The main character, Pearl, narrates the interesting and terrifying story of her mother's life and tries to intertwine her observations into the context of her own life. This novel would have been amazing had the main character not been a stuck-up, narcissictic harpy, letting her bored and naieve ruminations unhappily influence the flavor of the story, which was unhappy enough as it was. However, the chapters that Pearl's mother narrated were really quite breathtaking.
No one tells a story like Amy Tan; she weaves an engrossing tapestry of charachters in the world of Chinese immigrants living in California that is both touching and complex. I was sorry to get to the end of the book and was left wanting more.
Such a lovely complex story linking past with present, secrets with truth, and a sorrowful and endearing tale. Tan manages to tie it all together and give the reader a real sense of completion without being too contrived. An interesting look into Chinese culture and thinking, also.
The Kitchen God's Wife is said to "be bigger, bolder and better" (Washington Post)than her first novel, The Joy Luck Club. Once the reader gets into the mind of the real narrator of the story, the world of Chinese society and thought is revealed. A good read.
From Publishers Weekly
Tan's ( The Joy Luck Club ) mesmerizing second novel, again a story that a Chinese émigré mother tells her daughter, received a PW boxed review, spent 18 weeks on PW 's hardcover bestseller list and was a Literary Guild and Doubleday Book Club main selection in cloth.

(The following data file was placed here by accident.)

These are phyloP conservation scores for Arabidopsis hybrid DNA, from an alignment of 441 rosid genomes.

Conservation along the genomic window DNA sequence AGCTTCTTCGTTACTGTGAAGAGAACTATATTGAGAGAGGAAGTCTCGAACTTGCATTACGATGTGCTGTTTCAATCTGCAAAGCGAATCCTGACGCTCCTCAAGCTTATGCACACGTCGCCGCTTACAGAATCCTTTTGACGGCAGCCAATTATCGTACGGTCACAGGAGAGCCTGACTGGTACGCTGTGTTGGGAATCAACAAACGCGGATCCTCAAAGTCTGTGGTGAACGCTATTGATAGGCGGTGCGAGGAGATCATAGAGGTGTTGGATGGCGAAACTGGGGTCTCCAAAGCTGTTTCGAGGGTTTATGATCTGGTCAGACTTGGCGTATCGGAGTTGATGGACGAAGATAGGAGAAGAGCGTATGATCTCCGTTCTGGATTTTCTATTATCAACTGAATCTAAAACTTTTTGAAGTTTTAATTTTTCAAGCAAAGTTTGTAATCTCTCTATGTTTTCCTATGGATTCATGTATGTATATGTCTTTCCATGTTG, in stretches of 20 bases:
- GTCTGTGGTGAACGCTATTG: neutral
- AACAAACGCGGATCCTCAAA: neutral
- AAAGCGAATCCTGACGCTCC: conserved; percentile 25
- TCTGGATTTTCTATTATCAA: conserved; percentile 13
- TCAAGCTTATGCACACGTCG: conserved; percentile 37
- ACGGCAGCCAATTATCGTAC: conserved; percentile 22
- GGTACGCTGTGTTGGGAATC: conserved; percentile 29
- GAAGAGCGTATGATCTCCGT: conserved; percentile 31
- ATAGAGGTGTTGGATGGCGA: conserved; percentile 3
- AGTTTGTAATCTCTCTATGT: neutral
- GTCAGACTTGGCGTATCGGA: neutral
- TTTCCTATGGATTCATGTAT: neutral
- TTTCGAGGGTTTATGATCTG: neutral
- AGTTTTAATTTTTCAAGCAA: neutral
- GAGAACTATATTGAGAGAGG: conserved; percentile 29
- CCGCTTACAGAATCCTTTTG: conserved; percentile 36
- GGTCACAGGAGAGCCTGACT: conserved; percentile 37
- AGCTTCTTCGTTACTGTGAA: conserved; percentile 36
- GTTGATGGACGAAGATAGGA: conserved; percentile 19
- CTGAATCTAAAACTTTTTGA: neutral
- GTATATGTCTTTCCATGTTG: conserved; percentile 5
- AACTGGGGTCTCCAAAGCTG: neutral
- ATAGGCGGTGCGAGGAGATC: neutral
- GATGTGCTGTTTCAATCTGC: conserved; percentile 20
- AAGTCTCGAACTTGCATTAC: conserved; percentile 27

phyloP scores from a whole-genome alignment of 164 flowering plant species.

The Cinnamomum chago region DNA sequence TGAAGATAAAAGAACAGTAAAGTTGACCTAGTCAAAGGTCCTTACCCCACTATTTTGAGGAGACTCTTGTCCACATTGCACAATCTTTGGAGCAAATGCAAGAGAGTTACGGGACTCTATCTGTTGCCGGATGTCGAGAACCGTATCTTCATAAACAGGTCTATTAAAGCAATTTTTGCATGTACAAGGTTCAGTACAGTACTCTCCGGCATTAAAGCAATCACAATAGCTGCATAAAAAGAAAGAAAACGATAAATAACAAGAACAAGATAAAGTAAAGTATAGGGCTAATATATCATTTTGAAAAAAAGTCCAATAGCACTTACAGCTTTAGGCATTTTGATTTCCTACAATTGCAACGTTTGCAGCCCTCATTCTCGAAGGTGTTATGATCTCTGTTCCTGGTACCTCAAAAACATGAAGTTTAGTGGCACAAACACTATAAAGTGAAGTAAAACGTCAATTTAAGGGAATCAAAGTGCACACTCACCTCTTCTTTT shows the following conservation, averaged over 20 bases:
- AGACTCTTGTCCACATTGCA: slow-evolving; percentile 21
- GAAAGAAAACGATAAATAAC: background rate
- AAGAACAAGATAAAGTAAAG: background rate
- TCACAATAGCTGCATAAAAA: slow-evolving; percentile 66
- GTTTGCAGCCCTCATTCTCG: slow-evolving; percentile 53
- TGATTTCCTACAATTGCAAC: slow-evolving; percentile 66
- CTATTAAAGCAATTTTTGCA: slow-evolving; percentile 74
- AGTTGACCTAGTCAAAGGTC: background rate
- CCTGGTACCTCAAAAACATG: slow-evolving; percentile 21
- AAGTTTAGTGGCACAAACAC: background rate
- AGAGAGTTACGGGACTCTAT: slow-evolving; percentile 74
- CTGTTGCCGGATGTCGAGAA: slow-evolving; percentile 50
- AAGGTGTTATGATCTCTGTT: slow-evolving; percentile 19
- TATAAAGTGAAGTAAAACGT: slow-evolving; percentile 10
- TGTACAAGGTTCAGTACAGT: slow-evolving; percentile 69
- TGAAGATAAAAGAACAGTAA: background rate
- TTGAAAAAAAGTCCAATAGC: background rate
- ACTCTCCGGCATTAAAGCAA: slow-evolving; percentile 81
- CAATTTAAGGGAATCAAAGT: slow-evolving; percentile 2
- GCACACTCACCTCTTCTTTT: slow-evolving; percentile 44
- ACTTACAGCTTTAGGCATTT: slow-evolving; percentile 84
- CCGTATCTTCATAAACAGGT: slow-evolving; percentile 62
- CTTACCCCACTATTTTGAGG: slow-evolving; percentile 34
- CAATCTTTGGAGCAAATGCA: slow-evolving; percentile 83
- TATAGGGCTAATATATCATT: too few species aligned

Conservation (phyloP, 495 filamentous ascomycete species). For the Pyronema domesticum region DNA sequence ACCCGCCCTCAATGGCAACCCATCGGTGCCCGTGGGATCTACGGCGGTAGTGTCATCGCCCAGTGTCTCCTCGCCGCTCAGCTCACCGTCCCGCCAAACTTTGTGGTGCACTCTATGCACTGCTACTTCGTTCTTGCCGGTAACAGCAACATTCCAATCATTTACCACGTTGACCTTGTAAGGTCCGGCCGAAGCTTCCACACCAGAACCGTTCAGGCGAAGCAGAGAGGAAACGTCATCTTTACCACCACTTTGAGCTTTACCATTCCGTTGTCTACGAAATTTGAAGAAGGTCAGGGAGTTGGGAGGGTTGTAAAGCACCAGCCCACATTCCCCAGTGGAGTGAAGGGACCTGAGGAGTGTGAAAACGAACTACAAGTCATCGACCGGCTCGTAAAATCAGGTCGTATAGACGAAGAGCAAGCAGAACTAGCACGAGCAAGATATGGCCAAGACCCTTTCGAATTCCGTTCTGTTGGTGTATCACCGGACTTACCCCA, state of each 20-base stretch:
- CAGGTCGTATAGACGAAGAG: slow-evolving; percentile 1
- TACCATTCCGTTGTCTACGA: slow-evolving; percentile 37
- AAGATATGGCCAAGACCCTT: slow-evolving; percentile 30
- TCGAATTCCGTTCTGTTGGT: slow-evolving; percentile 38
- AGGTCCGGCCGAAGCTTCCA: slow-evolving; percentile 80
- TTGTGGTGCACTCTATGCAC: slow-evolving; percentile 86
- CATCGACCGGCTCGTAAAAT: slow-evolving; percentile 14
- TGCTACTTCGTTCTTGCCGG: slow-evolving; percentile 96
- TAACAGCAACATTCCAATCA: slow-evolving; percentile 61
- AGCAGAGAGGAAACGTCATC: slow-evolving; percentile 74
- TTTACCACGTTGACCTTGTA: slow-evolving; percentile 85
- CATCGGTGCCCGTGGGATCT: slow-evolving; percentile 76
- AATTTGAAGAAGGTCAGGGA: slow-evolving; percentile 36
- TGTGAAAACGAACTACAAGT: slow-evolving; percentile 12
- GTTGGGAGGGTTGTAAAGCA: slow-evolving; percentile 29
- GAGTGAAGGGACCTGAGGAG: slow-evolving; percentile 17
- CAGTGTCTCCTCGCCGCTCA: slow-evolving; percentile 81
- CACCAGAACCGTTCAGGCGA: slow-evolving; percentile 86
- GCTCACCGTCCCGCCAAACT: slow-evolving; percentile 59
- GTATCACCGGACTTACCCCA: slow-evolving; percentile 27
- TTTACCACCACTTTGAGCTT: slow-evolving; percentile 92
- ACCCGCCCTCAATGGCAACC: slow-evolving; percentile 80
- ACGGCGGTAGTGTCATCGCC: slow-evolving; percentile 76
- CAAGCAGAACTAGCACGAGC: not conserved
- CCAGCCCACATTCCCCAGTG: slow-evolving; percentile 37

From School Library Journal
YA-- Fans of Tan's Joy Luck Club (Putnam, 1989) will love her powerful second novel. Here she creates an absorbing story about the lives of a Chinese mother and her adult American-born daughter. Pressured to reveal to the young woman her secret past in war-torn China in the 1940s, Winnie weaves an unbelievable account of a childhood of loneliness and abandonment and a young adulthood marred by a nightmarish arranged marriage. Winnie survives her many ordeals because of the friendship and strength of her female friends, the love of her second husband, and her own steadfast courage and endurance. At the conclusion, her secrets are uncovered and she shares a trust/love relationship with her daughter, Pearl, that was missing from both their lives. Some YAs may find the beginning a bit slow, but this beautifully written, heartrending, sometimes violent story with strong characterization will captivate their interest to the very last page. --Nancy Bard, Thomas Jefferson Sci-Tech, Fairfax County, VA
An native-born Chinese woman shares her life struggles and triumphs with her American-born daughter. This is an amazing story, I loved the cultural details shown of Chinese life during and after WWII, it gave many perspectives that I had not considered before, observations from outside the American culture. I highly recommend this.
Winnie is a powerhouse who has fought, laughed at, and struggled with life; Pearl is the daughter who grew up in Winnie's shadow. Pearl has a secret she doesn't want her mother to know because Winnie will blame herself, worry, be mad she wasn't told right away. Winnie has secrets she doesn't want to tell Pearl: she's afraid she won't understand, that she'll be hurt. Auntie Helen knows their secrets and thinks it is time for each of them to tell. Winnie was born in China seventy years ago and experienced her mother's desertion, a cultural revolution, and a very bad marriage. How can she explain these things to her American-born daughter, the one who keeps to herself and wouldn't even allow herself to cry when her father died? But as Winnie lets Pearl in, Pearl learns more than just her mother's story. She learns about herself, about the costs she and her mother pay to keep their secrets, and she learns to share her own secrets. Mothers can both support our roots so we can stand on our own and remove the top soil that nurtures us - this is a story of mothers doing both. --